Ethics Observations On Major League Baseball Boycotting Georgia

allstarlogo2021.0

Here I am, trying to be loyal, understanding, broad-minded and forgiving, and baseball kicks me in the metaphorical snarglies on Day #1 of the Red Sox season. The Sox managed to lose yesterday to the pathetic Orioles in perhaps the most boring Opening Day I have ever watched, getting just two hits off of an assortment of bargain basement pitchers, scoring no runs, allowing only 4,000 fans into Fenway, and giving up the deciding run because its new free agent hot-shot fielder botched a sure double-play ball at second base—but I’m not even talking about that.

On April 1, I wrote,

Let’s see just how stupid Major League Baseball is. Democrats want MLB to remove the All-Star Game from Atlanta because Georgia passed a voting regulations bill that the party is lying about. If the sport allows itself to be used this way—I’m sure many players will boycott the game without having a clue about the law—many of them look for ways to opt out of it anyway—there will be no end to such manipulation., and baseball, of all sports, cannot effort to be seen as partisan. I’ll write a full post on this mess later.

This is that post. Indeed MLB did capitulate to Democrats and pull the game, though I am not certain that “stupid” was the correct word. The right words are “cowardly,” “cynical,” and “being a weenie.” Also greedy. And completely predictable.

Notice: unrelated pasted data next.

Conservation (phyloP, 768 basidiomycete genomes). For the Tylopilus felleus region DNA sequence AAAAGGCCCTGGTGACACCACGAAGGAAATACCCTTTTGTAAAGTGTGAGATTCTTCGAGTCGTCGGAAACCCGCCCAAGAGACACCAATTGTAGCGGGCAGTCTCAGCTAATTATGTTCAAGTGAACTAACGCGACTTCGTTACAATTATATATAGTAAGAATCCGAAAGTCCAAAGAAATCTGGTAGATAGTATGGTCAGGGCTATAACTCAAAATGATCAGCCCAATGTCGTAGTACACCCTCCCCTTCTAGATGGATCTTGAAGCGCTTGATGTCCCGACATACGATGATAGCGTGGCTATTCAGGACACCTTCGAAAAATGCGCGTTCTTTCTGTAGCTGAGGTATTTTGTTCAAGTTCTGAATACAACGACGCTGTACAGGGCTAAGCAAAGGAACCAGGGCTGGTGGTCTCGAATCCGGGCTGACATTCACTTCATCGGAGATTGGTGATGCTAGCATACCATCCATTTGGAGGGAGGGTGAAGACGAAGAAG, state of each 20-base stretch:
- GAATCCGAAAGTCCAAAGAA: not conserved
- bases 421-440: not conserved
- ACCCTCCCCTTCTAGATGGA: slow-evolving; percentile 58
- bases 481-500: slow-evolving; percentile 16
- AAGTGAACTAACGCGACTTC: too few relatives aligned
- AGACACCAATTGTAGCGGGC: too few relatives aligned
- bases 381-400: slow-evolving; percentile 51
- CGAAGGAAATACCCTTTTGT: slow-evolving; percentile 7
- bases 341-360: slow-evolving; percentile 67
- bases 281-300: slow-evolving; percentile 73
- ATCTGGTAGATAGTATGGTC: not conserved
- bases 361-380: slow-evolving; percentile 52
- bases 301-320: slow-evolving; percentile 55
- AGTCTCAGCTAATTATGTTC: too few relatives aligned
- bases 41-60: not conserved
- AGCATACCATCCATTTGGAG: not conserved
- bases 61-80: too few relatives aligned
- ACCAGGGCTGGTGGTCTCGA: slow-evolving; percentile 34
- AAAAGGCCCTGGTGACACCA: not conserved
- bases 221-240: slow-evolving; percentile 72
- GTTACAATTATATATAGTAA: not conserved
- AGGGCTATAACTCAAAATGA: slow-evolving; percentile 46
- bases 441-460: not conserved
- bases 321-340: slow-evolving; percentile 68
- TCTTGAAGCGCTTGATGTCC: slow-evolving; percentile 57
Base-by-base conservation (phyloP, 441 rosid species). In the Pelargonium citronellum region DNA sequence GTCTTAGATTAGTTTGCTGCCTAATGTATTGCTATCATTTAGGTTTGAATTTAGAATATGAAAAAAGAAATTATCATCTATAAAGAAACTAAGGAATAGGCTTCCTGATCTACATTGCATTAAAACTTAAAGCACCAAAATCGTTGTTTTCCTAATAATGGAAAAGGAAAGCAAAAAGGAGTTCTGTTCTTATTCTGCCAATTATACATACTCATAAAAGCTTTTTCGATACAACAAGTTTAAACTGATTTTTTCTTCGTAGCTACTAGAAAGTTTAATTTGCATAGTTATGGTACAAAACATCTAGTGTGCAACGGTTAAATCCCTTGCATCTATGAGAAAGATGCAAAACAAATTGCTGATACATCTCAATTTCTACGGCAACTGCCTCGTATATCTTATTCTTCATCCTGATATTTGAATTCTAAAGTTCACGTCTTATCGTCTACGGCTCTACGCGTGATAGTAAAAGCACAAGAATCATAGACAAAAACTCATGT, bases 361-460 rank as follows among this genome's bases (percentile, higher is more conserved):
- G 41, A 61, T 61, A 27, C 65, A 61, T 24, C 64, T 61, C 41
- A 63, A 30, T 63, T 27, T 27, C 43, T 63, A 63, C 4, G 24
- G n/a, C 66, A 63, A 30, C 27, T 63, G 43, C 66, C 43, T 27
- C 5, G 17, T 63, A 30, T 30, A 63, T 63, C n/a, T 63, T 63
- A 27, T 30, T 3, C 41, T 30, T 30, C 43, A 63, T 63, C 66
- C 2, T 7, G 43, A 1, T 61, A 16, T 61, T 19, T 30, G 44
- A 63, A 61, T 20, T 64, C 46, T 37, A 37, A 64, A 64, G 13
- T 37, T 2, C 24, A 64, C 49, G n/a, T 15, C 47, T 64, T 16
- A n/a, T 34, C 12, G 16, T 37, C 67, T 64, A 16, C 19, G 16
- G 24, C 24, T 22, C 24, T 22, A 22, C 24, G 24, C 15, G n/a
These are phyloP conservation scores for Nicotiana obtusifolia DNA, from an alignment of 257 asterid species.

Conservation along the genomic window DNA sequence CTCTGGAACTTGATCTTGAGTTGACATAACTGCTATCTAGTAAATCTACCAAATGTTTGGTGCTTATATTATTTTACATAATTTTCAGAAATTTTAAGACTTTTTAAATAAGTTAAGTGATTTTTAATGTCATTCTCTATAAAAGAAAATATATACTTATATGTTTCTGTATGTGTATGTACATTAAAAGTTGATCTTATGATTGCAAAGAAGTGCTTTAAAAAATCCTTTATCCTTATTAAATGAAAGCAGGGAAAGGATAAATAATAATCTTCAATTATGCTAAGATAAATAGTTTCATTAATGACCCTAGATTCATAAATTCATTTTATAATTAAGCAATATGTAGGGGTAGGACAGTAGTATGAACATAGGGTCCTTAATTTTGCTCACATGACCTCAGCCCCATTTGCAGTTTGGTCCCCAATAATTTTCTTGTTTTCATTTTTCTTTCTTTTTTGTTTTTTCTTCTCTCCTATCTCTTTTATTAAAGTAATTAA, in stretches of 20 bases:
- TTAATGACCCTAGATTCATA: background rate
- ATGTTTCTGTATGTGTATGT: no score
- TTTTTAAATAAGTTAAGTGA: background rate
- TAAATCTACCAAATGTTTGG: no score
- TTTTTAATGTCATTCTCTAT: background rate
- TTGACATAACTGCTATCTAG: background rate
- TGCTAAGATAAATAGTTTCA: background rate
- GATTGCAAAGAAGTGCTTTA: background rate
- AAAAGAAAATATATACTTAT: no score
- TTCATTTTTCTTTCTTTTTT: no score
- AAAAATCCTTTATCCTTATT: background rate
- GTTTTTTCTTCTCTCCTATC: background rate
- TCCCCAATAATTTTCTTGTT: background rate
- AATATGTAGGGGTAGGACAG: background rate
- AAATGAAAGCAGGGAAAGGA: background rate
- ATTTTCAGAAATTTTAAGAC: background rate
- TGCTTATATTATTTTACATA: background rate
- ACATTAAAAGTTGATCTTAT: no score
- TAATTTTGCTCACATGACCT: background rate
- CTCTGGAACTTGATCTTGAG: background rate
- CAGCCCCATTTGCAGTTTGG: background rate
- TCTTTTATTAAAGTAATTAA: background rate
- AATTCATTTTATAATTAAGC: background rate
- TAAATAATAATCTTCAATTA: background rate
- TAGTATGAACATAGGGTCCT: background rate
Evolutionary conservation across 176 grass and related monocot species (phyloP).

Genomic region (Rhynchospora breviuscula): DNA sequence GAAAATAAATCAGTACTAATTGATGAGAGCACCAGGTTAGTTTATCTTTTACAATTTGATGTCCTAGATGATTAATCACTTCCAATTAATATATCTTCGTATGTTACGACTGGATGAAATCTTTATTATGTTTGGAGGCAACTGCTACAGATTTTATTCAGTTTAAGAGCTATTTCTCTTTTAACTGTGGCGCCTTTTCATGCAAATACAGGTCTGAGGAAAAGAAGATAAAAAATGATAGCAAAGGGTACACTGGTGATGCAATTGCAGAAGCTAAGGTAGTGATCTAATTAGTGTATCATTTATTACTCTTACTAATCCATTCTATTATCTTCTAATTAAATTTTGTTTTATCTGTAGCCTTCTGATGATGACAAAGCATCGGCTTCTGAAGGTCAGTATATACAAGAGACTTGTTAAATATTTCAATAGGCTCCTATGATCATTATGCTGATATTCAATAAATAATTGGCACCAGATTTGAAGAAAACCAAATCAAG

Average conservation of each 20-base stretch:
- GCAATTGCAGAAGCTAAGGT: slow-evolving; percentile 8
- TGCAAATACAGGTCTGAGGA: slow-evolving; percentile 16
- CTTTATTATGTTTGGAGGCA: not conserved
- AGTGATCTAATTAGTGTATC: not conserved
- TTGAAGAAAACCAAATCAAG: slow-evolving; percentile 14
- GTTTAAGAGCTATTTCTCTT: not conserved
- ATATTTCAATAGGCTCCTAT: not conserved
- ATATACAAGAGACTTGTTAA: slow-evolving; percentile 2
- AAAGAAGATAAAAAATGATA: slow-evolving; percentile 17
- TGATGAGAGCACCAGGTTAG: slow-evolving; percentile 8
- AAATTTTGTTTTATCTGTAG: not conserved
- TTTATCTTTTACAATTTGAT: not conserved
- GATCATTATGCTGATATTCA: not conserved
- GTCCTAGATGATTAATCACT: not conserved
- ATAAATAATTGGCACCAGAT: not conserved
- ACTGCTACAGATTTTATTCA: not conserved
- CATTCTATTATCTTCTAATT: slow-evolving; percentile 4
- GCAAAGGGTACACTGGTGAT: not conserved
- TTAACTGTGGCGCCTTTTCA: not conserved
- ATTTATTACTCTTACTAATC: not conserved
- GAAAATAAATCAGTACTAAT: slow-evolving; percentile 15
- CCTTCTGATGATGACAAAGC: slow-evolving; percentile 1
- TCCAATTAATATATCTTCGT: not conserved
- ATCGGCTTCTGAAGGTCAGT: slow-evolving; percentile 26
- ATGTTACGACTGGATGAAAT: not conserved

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Still Employed At The New York Times, Where Facts, Apparently, Don’t Matter

Hannah-Jones

….at least when promoting anti-American and anti-white propaganda is concerned.

New York Times reporter Nikole Hannah-Jones has no training in history and has the one-way bias of a typical intractable activist. Nevertheless, she was allowed to lead the Times discredited “1619 Project,” which asserted without evidence that the United States of America was created by slavery, and that the Revolutionary War was begun to protect slavery. This fantasy not only won the Pulitzer Prize for Hannah-Jones and the Times, but was quickly installed in thousands of school systems as part of the history curriculum despite being pure agitprop. After one distinguished historian after another pointed out its multiple falsehoods, the “1619 Project” was edited by the Times, without being retracted in its entirety, which would have been the responsible thing to do.

As for Hannah-Jones, she has adamantly refused to admit that her work was, well, crap. Tweeting under the moniker of “Ida Bae Wells” for some reason (I’m sure there is one, I just don’t care what it is), the reporter got in a revealing back-and-forth with Timothy Sandefur, the Vice President for Litigation at the Goldwater Institute’s Scharf-Norton Center for Constitutional Litigation who holds the Duncan Chair in Constitutional Government. He corrected Hannah-Jones’ attempted rebuttals to a point made by Reason editor-at-large Nick Gillespie and senior editor Damon Root, who noted that Frederick Douglass had called the Constitution a “glorious liberty document” that guaranteed the rights of all—which indeed it is. Hannah-Jones essentially refused to acknowledge the historical record, and did so in the sarcastic, arrogant, insinuating rhetoric that has characterized all of her defenses of the “1619 Project.”